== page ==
Just as it is impossible to attribute major works of art in Western civilization, before the Renaissance period, to individual artists, it is difficult to find out the authors of hundreds and thousands of Sanskrit verses of wisdom, which have been handed down the centuries and become part of the Indian psyche. These are generally known as Subhaashitaas or well spoken words of wisdom. There is no doubt that these also are over 1000 years old.
Hence the ancient India I am referring to is an India which existed from the misty beginning s of the Vedic period upto 1000 or 1100 A.D.
In the present volume I hope there will be many more volumes I have included the anonymous verses of wisdom and selections from the works of Veda Vyasa, the author of Mahabharata, Sankaracharya, the great Vedantic philosophers, and Bhartrihari, renowned king of Ujjain, in whose verses, Sanskrit language attained the summit of majesty.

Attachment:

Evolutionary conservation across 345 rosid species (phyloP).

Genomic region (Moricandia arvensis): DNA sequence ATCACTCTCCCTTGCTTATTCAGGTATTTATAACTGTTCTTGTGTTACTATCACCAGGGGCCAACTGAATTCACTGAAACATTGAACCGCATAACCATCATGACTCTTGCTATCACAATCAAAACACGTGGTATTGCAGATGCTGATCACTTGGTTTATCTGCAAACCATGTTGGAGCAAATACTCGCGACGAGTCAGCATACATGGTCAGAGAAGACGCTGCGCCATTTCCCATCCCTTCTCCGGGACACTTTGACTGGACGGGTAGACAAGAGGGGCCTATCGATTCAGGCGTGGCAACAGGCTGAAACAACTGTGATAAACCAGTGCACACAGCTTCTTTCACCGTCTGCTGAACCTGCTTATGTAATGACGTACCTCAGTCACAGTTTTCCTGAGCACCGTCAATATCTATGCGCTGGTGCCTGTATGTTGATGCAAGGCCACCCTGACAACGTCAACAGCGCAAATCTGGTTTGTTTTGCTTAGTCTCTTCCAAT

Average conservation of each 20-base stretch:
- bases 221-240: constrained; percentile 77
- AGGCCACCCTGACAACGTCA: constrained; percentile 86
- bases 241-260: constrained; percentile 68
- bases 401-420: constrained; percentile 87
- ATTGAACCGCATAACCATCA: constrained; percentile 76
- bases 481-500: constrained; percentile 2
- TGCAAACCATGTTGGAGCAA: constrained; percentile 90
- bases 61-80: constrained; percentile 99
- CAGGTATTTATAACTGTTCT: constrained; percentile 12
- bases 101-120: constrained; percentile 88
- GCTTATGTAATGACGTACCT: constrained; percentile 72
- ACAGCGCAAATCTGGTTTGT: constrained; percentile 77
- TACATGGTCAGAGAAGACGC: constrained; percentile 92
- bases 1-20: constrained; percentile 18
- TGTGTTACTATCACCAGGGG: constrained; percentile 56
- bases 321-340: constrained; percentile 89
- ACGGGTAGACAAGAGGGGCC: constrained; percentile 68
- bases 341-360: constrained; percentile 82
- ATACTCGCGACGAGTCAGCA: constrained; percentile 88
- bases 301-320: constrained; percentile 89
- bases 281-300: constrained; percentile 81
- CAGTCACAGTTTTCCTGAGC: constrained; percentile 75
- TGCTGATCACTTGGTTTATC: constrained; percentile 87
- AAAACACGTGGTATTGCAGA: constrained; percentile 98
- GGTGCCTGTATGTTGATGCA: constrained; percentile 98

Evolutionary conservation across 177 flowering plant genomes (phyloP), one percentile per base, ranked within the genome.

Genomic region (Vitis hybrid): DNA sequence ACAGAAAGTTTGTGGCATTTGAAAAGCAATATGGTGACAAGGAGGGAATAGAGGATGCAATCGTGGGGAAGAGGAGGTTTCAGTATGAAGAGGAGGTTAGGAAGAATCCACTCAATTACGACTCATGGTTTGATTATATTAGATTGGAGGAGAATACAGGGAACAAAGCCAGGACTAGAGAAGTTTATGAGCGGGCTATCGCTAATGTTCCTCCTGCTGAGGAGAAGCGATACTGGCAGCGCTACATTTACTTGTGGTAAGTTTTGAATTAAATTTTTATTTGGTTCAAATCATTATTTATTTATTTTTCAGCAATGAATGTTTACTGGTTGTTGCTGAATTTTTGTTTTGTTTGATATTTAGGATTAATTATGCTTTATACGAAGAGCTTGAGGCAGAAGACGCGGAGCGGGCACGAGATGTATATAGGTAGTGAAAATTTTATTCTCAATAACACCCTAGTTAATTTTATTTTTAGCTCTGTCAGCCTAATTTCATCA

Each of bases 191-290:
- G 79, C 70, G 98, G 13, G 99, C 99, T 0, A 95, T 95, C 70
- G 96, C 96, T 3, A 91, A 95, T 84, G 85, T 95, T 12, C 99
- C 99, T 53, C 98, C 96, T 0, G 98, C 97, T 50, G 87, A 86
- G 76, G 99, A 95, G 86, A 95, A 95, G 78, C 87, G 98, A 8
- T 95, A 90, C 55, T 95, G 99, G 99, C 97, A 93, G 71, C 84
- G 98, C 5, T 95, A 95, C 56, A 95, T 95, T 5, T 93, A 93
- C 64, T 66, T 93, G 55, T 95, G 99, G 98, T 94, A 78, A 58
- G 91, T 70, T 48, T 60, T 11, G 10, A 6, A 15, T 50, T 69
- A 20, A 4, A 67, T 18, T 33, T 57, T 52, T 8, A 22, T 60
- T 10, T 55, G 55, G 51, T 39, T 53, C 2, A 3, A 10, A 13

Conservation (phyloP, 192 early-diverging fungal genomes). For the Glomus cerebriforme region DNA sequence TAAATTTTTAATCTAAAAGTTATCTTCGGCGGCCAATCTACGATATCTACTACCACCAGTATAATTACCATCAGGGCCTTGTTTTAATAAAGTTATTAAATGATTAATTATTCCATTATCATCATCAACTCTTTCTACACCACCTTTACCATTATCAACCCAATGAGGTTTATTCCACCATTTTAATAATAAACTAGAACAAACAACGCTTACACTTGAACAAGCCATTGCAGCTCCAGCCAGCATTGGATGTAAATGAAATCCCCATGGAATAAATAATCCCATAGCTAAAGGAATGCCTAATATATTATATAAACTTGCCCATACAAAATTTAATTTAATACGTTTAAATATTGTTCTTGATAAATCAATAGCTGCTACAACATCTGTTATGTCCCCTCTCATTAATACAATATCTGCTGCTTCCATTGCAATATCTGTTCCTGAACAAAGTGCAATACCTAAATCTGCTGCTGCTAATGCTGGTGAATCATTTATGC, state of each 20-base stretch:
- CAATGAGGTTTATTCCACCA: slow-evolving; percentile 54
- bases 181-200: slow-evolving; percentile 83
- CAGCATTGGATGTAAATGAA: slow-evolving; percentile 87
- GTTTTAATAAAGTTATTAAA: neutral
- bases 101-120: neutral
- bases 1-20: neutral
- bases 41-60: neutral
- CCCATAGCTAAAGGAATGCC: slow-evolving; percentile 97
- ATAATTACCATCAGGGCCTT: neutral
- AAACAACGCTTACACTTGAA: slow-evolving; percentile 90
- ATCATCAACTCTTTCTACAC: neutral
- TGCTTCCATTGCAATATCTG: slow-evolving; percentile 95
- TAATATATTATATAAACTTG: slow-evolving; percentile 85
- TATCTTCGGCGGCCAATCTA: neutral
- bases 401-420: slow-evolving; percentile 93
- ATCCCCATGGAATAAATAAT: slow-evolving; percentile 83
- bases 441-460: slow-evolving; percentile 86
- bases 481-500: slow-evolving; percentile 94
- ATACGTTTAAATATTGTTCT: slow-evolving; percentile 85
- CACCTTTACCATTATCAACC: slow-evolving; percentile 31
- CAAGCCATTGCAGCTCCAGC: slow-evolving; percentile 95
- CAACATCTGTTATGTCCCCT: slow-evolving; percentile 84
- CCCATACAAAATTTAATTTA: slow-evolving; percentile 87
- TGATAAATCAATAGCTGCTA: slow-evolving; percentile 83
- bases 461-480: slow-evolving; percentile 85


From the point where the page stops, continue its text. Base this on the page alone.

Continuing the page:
According to Sri Aurbindo, Veda Vyasa, Valmiki and Kalidasa are the Indian Equivalents of Dante, Homer and Shakespeare.
The literary output of Vyasa, the son of the Brahmin sage Parasara nd the fisherwoman Satyavati, is truly amazing. It was he who collected all the Vedic passages, codified and divided them into four parts: Rig Veda, Yajur Veda, Sama Veda and Atharva Veda and taught them to four disciples.
He composed the famous Brahma Sutras, distilling the essence of the Upanishads and Propounding Advaita, the oneness of all.
Veda Vyasa is also the author of Bhagavata, and epic dealing with the life of Krishna.